I would encourage you to think about this for your own goals. What are the things you can do that lead people toward your work, then to engage with you in ways that matter to you. A marketing funnel is rarely one step. It takes time for people to become aware of your work, to understand it and see if it aligns to what they value, to consider if they want to make it a part of their life, to actually take the step to buy your book or read your essay, then to choose to hear from you again, and potentially recommend your work to others, perhaps throw a book review. That is why the concept of having an author platform even exists, to provide writers a variety of ways for readers to learn about your writing and consider if it is for them.
Even though I’ve shared online since 2006 and this has been my full-time work since 2010, I would say I’ve learned a few things through these 100 daily videos:
- I am finding new ways to share my voice. The limit of a one-minute video turned out to be a wonderful way figure out new forms of expression. I’ve often said that art thrives with limits, and this is no different. To share one useful thing for 1-minute a day became a challenge at first, then a nice creative canvas.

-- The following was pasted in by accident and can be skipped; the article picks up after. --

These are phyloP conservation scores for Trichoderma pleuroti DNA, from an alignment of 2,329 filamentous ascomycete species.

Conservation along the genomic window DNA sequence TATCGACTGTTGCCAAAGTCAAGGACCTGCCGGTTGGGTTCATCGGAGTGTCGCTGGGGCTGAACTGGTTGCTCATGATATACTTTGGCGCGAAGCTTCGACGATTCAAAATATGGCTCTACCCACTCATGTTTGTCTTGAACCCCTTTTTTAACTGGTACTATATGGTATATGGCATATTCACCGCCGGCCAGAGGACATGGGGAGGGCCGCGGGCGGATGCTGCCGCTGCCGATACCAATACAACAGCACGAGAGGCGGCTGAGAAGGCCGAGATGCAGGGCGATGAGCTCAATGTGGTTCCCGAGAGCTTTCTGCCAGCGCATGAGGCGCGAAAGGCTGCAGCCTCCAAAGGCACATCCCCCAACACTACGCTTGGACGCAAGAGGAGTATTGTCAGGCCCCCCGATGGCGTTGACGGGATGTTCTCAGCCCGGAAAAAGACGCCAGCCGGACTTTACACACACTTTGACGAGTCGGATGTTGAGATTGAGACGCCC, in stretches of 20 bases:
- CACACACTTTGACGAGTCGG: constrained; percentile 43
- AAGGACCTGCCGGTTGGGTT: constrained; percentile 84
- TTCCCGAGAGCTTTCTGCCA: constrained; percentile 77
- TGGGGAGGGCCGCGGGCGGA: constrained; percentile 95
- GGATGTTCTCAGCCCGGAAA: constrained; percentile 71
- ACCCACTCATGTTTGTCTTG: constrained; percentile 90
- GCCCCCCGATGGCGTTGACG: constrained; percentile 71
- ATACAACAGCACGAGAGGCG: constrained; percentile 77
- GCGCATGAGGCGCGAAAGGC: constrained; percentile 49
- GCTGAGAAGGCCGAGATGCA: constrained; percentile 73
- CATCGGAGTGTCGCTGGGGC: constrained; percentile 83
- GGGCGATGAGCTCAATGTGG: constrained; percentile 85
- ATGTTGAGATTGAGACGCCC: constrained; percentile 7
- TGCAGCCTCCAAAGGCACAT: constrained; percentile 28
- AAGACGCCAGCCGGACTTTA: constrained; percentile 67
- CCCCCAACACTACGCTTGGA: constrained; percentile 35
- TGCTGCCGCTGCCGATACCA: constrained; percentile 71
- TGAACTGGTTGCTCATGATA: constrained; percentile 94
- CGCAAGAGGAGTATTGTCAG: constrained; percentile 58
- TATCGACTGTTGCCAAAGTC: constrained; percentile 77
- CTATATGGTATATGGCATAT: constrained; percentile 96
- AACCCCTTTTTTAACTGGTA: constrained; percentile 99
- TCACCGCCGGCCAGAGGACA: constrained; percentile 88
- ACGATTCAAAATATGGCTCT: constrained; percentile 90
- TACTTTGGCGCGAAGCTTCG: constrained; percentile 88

- Sharing my actual voice and face each day felt really nice. To show up in someone’s feed, just me being me. Perhaps it reminded me of walking into a local coffee shop and saying hello to all the regulars. Talking about how we can create and share is the real me. I’m not here to entertain you. I simply admire people who write and feel that magical things happen when they share. So I’m gonna talk about that every day.